by The Source
Allied Bank was handed over to Mpofu by the government itself through the Reserve Bank of Zimbabwe (RBZ) in 2012.
The central bank was, at the time, headed by Gideon Gono.
It has however, since emerged that the minister did not even hand over properties and other assets he offered in exchange for the bank.
Meanwhile, apart from government, municipals and other state departments are owed over $2,5 million following the bank’s collapse early this year, with chances of recovering all the money slim, The Source has established.
The Reserve Bank of Zimbabwe in January cancelled the bank’s operating licence as it was no longer in a safe a sound condition.
According to the bank liquidator’s interim report, the financial institution collapsed due to, among other factors, negative core capital, illiquid toxic assets, management shortcomings, gross undercapitalisation, persistent losses, abuse of depositors’ funds, high volume of non-performing loans and bad corporate governance.
Claims presented during a meeting at the High Court recently, show that government ministries, parastatals and municipalities are among creditors owed by the bank.
The indigenisation ministry is owed $333,491 while the education ministry is owed $228,760.
Government parastatals and municipalities whose funds are also locked in the bank include Bulawayo City Council which is owed $495,000; City of Gweru $5,000; NRZ Pension Fund $25,000; TelOne $2,000; National Social Security Authority; $807,000 and the Zimbabwe Revenue Authority $1,2 million.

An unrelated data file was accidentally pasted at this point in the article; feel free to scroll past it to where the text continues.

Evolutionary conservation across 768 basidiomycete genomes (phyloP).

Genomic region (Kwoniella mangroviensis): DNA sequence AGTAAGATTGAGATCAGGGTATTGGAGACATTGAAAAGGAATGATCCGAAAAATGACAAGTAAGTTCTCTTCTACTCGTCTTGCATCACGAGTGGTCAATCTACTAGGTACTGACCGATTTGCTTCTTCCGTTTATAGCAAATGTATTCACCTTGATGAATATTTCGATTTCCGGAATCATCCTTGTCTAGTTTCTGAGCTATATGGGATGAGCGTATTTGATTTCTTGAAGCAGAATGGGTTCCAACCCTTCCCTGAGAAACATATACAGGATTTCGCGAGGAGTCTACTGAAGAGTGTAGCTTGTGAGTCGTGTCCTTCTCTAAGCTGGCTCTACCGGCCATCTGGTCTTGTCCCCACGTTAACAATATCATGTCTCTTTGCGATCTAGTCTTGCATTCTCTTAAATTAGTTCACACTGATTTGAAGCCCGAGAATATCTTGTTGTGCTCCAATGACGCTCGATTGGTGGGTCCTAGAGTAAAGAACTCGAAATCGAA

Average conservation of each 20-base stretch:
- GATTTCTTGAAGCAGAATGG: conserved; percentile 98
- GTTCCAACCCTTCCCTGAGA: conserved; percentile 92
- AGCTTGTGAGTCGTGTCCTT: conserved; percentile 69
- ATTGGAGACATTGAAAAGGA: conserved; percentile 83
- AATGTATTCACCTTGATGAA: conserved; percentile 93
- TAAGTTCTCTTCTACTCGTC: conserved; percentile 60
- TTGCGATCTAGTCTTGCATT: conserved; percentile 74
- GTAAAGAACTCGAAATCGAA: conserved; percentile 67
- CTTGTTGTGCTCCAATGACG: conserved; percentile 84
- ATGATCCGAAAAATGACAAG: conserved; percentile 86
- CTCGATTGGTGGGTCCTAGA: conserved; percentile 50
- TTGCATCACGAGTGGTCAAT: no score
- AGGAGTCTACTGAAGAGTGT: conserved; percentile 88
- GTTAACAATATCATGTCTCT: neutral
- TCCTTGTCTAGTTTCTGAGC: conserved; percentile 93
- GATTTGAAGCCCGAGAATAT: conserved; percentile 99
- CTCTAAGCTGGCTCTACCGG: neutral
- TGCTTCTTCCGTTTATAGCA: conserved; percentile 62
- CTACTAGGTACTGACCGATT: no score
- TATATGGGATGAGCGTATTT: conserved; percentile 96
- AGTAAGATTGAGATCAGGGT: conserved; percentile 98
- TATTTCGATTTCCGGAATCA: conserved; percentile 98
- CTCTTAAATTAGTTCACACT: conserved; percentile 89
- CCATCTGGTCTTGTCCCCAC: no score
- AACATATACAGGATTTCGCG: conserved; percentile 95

The bank, which emerged from the ashes of the Zimbabwe Amalgamated Banking Group – was created by the central bank in 2004 to warehouse the assets of three troubled banks.
When the High Court approved the bank’s liquidation in February, its assets were recorded at $25, 8 million while liabilities stood at $34,4 million.
However, according to the law, statutory bodies and secured creditors are paid in full once assets of a company being liquidated are sold while the rest are paid on a pro-rata basis.
“…liquidation costs are paid first, and then the residue is distributed in order of the following preferences – secured creditors, preferent creditors and the balance is lastly paid to the concurrent creditors (unsecured),” read a report to creditors by the liquidator’s agent, Cecil Madondo.
The report however, did not list the government ministries as secured creditors, making it highly possible that they will lose some of the money depending on the amount realized from the sale of the bank’s assets.